Writing in Analytical Cannabis, Sabol outlined how better organization and communication between interstate authorities could benefit analyses. “State regulators should periodically meet and discuss what works and what doesn’t. Even if each state has their own laws, the laws could be more uniform,”
“Examine your state regulations and if you find something that appears to be too restrictive, contact your officials and let them know why it is overly burdensome and ask if they can issue a waiver or modify the regulations to be more reasonable. Now is the time to act to ensure regulations are fair and effective.”
When remarking on the completion of the Human Genome Project in 2000, President Bill Clinton said that, “without a doubt, this is the most important, most wondrous map ever produced by humankind.”
In the eyes of many cannabis professionals, that honor was supplanted in late 2018, when the cannabis genome was finally mapped.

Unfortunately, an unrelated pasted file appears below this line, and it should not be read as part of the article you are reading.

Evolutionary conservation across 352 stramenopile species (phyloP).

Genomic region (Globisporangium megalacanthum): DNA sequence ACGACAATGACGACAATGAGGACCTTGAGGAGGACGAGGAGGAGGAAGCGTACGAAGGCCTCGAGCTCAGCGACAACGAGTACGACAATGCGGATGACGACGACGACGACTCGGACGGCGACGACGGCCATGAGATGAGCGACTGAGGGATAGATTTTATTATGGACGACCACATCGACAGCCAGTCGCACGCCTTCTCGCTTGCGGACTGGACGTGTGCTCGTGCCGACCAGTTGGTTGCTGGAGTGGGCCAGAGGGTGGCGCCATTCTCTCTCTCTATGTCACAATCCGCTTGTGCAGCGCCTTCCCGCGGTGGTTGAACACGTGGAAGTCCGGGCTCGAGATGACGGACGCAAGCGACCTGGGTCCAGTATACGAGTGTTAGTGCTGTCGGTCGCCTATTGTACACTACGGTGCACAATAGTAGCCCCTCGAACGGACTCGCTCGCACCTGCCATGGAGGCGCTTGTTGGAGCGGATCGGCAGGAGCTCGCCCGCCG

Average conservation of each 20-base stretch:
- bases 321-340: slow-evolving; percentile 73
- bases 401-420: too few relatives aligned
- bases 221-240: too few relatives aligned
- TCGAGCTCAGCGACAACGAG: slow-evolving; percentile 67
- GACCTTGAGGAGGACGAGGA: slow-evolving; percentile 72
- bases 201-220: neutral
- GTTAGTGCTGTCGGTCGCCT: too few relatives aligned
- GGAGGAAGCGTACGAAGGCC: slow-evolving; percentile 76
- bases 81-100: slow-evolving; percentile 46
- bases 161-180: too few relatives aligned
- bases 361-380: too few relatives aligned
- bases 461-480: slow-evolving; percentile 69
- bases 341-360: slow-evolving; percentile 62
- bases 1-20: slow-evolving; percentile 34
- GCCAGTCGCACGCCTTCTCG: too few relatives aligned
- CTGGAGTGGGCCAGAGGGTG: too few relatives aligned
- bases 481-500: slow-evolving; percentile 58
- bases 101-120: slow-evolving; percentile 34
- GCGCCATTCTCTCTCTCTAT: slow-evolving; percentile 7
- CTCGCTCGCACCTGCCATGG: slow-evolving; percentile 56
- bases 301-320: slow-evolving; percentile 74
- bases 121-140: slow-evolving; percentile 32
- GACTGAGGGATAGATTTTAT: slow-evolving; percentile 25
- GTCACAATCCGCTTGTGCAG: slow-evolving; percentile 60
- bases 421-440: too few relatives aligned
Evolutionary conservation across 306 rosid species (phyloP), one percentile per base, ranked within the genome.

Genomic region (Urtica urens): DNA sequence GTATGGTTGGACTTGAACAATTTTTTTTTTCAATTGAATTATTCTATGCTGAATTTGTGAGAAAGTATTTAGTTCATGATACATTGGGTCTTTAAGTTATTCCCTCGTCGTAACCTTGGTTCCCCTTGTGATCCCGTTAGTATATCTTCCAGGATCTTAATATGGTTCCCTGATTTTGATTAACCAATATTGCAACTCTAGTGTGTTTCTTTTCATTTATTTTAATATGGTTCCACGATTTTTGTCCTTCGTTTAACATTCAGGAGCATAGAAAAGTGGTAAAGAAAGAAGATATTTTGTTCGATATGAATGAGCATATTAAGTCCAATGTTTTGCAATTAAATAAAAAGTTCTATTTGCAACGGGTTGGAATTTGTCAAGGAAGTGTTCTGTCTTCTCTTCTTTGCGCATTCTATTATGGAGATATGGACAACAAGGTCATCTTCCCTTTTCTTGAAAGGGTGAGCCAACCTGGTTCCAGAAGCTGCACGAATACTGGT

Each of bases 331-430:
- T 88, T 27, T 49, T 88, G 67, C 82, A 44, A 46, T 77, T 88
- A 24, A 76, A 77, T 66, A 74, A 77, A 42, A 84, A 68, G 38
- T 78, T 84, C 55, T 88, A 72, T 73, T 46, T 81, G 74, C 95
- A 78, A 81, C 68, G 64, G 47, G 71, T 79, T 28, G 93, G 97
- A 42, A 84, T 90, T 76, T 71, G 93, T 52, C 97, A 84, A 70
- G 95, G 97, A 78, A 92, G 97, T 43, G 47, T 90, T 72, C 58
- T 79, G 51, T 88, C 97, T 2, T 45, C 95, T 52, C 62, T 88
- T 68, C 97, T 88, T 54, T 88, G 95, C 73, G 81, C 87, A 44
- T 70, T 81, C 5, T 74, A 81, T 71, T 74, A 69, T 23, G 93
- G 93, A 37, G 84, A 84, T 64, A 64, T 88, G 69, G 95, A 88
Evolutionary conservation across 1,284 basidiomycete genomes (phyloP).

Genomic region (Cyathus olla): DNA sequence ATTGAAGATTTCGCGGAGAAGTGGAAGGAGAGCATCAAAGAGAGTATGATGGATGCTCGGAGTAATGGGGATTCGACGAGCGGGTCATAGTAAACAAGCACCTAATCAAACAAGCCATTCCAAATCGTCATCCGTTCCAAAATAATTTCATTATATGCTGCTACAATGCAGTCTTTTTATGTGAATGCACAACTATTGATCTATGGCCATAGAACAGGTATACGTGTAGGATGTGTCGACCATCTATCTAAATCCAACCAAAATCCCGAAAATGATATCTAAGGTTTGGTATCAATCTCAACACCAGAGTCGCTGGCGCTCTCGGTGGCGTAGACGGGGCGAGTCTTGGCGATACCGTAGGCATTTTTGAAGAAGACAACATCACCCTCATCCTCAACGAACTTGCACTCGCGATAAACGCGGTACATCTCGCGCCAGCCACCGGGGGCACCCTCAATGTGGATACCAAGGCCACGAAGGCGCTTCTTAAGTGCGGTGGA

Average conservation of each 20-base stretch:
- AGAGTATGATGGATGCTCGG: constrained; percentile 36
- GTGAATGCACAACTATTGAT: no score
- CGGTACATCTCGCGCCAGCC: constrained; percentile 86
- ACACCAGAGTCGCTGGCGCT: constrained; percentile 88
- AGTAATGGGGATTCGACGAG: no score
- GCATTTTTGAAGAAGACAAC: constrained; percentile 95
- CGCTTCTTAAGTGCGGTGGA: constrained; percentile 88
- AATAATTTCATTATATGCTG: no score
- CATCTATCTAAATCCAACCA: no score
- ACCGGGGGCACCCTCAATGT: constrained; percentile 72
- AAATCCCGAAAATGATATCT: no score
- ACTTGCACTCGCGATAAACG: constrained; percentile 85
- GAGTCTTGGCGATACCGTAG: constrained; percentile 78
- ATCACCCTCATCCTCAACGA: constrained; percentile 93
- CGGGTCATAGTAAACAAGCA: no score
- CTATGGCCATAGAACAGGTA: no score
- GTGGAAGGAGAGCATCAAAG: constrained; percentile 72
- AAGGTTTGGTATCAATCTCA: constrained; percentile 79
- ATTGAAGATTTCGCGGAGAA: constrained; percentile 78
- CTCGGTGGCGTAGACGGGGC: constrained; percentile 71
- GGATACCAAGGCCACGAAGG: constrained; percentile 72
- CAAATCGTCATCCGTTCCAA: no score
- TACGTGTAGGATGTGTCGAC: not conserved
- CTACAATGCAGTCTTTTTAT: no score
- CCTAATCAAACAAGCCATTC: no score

Because while the human genome failed to live up to its moon-landing-level anticipation, the cannabis genome might just deliver the goods.
“With the genomic map, we can now more precisely identify the genetic differences among [cultivars] to breed tailored cannabis strains,” says C.J. Schwartz, CEO of Sunrise Genetics.
Speaking to Marijuana Venture in July, Schwartz stressed how vital a full genetic map could be to the industry.
“The impact on the community and the sophistication of cannabis research and development will be substantially changed, bringing cannabis to the same level as other economically lucrative crops.”
Unfortunately, it’ll still be some time before these genetically bespoke products are on the shelves. But thanks to growing scientific investments, 2019 could be the year cannabis steps out of its agricultural roots and into the genetic age.